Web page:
Depression is real. And it can be deadly. If you take nothing else from this story, please understand that depression is a condition every bit as legitimate and serious as diabetes, heart disease or cancer.
Treatment for depression is still pretty much a guessing game. It’s a long and frustrating process – try an antidepressant, wait four to six weeks to see if it’s going to help. If it doesn’t, try a different antidepressant, wait four to six weeks, and so on, until either something helps, or begin combining two antidepressants, wait four to six weeks, etc., etc., or you die.
I am now participating in a drug study for Esketamine (a form of Ketamine, a dissociative hallucinogen currently used as a general anesthetic), which acts on the brain in a totally different way than antidepressants currently on the market. The results of the trial so far are promising. Unfortunately, it hasn’t worked for me as I had hoped, so they added an antidepressant along with the test drug, then, after four to six weeks another, and another.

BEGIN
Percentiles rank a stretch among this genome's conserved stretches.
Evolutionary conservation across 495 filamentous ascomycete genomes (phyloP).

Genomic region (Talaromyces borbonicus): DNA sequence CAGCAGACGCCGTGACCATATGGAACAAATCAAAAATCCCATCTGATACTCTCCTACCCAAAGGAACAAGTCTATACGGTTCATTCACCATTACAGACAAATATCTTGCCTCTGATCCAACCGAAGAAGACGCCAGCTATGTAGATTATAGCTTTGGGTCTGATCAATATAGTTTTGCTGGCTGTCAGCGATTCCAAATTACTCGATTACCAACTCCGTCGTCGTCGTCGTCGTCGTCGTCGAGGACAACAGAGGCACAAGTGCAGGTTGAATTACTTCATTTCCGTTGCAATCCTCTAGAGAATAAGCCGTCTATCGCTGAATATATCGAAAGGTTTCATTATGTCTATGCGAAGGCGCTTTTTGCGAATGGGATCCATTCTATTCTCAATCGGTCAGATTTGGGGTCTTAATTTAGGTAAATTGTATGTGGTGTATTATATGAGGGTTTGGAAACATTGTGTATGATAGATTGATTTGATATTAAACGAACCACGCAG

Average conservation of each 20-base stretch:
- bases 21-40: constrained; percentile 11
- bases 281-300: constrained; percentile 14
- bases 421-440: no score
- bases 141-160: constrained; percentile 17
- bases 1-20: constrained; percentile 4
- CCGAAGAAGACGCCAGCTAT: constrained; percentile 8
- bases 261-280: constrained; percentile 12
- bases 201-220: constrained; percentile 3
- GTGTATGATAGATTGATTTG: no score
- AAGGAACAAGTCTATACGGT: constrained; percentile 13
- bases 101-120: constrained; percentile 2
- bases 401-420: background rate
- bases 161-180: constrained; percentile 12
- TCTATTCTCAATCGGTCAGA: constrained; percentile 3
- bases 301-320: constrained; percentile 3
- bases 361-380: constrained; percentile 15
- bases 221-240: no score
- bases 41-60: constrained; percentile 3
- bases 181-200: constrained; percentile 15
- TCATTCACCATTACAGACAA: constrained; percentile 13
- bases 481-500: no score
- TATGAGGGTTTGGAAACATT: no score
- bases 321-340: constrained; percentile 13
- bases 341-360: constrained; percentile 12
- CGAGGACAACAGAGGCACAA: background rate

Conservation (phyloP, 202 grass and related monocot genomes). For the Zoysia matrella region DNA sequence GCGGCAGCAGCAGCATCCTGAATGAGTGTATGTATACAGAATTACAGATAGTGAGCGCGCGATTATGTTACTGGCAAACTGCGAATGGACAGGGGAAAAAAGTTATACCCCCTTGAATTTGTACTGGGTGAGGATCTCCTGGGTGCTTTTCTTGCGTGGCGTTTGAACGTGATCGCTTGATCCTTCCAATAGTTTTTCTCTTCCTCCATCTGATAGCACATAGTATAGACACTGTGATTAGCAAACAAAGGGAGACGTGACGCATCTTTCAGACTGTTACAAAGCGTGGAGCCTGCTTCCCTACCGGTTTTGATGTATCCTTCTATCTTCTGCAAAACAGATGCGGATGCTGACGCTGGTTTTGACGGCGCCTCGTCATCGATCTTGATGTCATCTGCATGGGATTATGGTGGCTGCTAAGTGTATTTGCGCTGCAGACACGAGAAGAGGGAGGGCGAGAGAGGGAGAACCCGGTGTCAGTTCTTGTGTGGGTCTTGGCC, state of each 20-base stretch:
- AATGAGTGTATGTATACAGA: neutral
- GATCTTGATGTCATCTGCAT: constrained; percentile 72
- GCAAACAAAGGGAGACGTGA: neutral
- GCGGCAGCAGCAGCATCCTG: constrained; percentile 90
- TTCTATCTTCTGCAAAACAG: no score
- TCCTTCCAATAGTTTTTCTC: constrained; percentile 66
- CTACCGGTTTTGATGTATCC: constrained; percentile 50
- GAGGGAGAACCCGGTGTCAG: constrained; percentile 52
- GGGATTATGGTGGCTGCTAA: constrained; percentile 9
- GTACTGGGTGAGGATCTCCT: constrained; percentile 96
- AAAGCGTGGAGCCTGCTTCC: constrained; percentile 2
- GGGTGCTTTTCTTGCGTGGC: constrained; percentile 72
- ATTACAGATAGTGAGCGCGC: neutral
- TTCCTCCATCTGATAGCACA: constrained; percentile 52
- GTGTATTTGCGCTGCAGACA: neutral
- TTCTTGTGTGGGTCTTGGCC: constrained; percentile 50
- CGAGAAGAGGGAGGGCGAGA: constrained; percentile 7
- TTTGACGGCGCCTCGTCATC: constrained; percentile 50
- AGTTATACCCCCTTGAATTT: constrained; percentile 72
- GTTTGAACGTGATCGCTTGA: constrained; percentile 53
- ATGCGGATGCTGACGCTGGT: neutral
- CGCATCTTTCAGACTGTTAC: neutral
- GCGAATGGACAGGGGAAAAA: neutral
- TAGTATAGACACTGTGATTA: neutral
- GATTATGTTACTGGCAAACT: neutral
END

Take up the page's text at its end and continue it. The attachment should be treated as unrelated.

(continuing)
I’ve lost hope of being “cured” of depression. The best I can do is to try to get through each day. To avoid hurting my family with the stigma, rage, and unwarranted guilt a suicide is bound to produce. But, still, I count my pills.
Sharon Baldwin Sittner is a writer from Cincinnati.